MLB 09: The Show Review

  • Posted March 2nd, 2009 at 16:08 EDT by

Review Score

MLB 09: The Show

PSU Review Score
9.0
Avg. user review score:
8.6

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Summary

MLB 09: The Show improves on enough aspects of its predecessor to warrant its yearly purchase. With advancements in the Road to the Show and Franchise modes, gamers will be playing this title all year.

We like

  • The new training modes for Road to the Show
  • The hot shot and bobble fielding situations
  • The lighting and precise detail of the stadiums

We dislike

  • That online play isn’t as fluid as it needs to be right now

See PSU's review on Metacritic & GameRankings

It’s that time of year again when the snow trickles away, the air warms up, and parents bring their kids to Spring Training to get a first glimpse at the superstars of tomorrow. Baseball season is right around the corner, and with it comes the annual release of what has quickly become the gaming industry’s greatest baseball franchise, MLB: The Show.

Last year’s release, MLB 08: The Show, corrected some of the series' minor flaws while delivering a simulation baseball experience unlike any other. SCE San Diego did a fine job re-tuning the fielding and pitching mechanics by listening to fans of the game over the developer’s off season. This year is no different. Due to the time spent conversing with the community, MLB 09: The Show actually raises the bar from past installments, which very few people thought possible.

Outside of the developers bringing in Dustin Pedroia for some serious motion capture sessions, the team has added in a substantial amount of unique player styles, as well as new tag and gameplay animations in order to polish the simulation experience. Furthermore, a new collision detection system has been implemented to remove the unrealistic plays of the past. Baserunners no longer freely run into defenders standing and waiting for the ball; instead, they try to circle around them to avoid the tag. These are just a few examples of technical changes to the gameplay that SCE San Diego produced for MLB 09 to turn it into an authentic baseball experience.

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It’s no secret that The Show franchise has always and should always revolve around one of the best game modes of any sports title, Road to the Show. This mode allows gamers to create a custom player of their choice to play any position on the field. The objective is to play as your created player, turning him from a minor leaguer into a baseball legend. MLB 09: The Show gives you the option of entering your player into the first-year player draft or selecting a team of your choice. Once this is done, you’re given a variety of settings to configure to create a more enjoyable experience.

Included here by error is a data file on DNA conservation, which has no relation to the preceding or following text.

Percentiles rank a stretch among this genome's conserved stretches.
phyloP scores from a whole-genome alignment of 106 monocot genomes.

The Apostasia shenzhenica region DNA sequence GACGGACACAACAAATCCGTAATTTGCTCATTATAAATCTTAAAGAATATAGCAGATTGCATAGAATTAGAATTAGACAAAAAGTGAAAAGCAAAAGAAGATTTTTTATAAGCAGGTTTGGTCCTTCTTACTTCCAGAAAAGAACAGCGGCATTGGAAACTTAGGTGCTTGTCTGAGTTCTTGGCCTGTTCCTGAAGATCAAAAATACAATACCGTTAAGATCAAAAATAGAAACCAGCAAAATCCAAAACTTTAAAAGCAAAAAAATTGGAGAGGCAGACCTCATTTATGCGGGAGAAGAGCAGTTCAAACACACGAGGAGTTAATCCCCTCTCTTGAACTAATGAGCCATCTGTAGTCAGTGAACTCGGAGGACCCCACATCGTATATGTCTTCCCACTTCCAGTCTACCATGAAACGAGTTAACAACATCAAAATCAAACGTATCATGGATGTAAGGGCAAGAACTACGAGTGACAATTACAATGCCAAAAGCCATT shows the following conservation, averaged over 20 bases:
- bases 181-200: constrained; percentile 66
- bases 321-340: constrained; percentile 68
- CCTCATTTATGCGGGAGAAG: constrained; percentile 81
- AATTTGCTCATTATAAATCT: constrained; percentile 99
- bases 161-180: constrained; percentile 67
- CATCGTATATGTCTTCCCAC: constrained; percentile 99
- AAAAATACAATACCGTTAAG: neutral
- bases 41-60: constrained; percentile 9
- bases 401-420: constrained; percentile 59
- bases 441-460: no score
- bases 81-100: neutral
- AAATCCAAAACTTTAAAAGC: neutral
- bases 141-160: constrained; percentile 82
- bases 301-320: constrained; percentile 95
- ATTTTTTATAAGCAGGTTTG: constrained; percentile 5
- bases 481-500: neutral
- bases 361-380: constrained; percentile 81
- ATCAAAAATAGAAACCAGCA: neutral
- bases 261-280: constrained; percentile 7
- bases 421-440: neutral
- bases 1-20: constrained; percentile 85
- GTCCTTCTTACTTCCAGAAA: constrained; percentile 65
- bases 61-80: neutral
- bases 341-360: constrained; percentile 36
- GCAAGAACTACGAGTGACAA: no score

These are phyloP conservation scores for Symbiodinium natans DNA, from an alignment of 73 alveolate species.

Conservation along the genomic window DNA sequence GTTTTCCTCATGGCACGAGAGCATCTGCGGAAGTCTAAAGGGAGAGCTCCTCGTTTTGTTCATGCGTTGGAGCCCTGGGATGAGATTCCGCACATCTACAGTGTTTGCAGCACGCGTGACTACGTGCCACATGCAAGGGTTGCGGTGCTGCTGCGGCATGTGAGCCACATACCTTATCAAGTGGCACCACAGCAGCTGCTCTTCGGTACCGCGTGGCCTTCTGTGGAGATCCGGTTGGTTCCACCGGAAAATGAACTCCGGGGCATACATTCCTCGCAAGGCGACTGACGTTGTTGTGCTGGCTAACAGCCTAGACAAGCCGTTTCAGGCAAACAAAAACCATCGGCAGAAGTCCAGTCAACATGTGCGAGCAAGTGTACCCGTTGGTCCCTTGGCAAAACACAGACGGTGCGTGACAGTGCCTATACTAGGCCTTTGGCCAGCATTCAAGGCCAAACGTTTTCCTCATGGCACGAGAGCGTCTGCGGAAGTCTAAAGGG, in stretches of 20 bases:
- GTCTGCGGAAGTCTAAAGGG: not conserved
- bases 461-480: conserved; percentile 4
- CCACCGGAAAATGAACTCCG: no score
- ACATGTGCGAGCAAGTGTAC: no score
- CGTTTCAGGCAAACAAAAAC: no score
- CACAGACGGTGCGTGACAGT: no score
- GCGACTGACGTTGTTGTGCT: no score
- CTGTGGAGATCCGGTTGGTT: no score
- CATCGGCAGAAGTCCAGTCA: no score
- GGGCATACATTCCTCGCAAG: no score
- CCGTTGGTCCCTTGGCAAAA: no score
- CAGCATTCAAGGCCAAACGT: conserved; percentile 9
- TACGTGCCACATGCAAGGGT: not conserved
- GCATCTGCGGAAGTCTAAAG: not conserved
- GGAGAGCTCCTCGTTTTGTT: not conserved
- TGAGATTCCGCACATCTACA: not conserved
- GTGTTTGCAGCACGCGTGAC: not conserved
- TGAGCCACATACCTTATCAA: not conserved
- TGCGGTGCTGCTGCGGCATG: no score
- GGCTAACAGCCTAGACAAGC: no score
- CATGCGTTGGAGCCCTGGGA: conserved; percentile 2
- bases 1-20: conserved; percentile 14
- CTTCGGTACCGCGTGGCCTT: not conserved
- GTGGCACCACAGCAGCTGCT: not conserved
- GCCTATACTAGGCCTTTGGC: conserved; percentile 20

Much like last year’s title, Road to the Show is primarily played on the field. You're given goals to complete by your coach, like striking out a batter or throwing a runner out at home. All tasks result in one of four different outcomes: Goal Complete, Goal Failed, Goal Canceled and Positive Result. Depending on which goals you complete or fail, you’re given points at the end of each game that you can distribute to progress your player’s skills, which range from arm strength to contact against left-handed pitchers. When it comes to distributing training points, it’s always good to take note of what type of advancement goals have been set forth.

Advancement goals are periodic objectives that your manager or coach gives your player. This could involve something as simple as maintaining a .300% batting average over the next five series of games, or it could be a training objective like increasing your bunting ability to a certain point. These objectives help you move up the ranks as a player at a quicker rate.

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One of the new implementations to Road to the Show 3.0 is the addition of training sessions. The developers have created special training sessions that focus on your batting techniques and base-running in order to improve your abilities in a different way than just dishing out training points. In these two mini-modes, players have the chance to gain plate vision, discipline, power and contact improvements in batting, or base-running aggression, speed and base-running ability in the base-running training mode. These are welcomed inclusions as they add an extra amount of authenticity while also providing gamers a nice change of pace from the games. They also offer another way to improve your player without having to dish out the training points to areas you may not be too concerned with.

Outside of these additions, Road to the Show provides a similar setting and gaming experience that fans of the series have come to love. This is also, once again, the mode you should and probably will spend the ... (continued on next page)

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